Traditional canoes complete NZ to Easter Island expedition

Traditional canoes complete NZ to Easter Island expedition

Traditional canoes complete NZ to Easter Island expedition

Updated 7 December 2012, 23:10 AEST

Two double-hulled canoes have arrived on Easter Island after a three-month journey from New Zealand using only traditional navigation techniques.

Two double-hulled canoes have arrived on Easter Island after a three-month journey from New Zealand using only traditional navigation techniques.

The expedition, named Waka Tapu, or Sacred Canoe, left Auckland in September and covered over 10,000 nautical miles on waka hourua, or two traditional sailing canoes - Te Aurere and Ngahiraka Mai Tawhiti.

Karl Johnstone, Director of the New Zealand Maori Arts and Crafts Institute, was in Easter Island, also known as Rapa Nui, for the arrival.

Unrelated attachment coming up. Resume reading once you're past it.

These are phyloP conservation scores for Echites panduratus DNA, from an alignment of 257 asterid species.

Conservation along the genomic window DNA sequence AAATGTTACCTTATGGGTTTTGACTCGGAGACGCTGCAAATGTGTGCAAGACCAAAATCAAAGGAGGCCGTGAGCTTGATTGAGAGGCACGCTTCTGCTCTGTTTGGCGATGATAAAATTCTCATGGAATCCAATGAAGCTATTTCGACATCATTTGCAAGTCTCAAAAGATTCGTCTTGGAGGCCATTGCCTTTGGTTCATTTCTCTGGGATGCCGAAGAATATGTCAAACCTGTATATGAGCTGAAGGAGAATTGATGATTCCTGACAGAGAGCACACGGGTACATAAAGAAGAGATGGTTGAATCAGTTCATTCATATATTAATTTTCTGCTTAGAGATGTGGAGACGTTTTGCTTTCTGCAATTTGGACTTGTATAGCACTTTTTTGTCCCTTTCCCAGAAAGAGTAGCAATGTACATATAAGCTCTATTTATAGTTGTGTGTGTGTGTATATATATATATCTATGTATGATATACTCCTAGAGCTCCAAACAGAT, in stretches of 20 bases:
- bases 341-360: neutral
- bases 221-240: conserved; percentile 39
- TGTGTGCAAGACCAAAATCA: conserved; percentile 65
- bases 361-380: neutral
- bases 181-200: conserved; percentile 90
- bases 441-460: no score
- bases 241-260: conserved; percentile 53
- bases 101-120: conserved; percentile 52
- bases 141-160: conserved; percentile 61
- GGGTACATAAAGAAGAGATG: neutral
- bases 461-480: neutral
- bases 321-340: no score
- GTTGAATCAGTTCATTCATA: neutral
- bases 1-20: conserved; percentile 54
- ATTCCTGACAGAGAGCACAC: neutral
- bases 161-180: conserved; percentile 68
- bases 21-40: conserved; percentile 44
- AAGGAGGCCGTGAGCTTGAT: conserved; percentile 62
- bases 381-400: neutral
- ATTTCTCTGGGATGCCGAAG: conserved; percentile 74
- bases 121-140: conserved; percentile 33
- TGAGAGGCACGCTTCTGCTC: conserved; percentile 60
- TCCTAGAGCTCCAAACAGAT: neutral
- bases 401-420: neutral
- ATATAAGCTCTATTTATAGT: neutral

"Everybody's feeling very elated - it's been a long time at sea and obviously it's had its challenges," he's told Radio Australia.

"It has been longer than we initially predicted, but then when you're navigating by traditional systems there's no real telling how long it's going to take if you're at the mercy of the environment."

Mr Johnstone says the canoes had arrived a few days ago, but those involved and the community on Easter Island wanted to pay tribute to the man behind the mission, Master Builder Te Hekenukumai Busby.

"The wakas have been sitting out from the island for a few days now waiting to come ashore," he said.

"They've had to wait there while Hector Busby, who's the waka builder - he's the 80 year old whose vision this whole project has been for 20 years - so they've been sitting out there almost tormented, but not being able to come onshore, because it's really important from a protocol perspective that Hector be on board when they came in."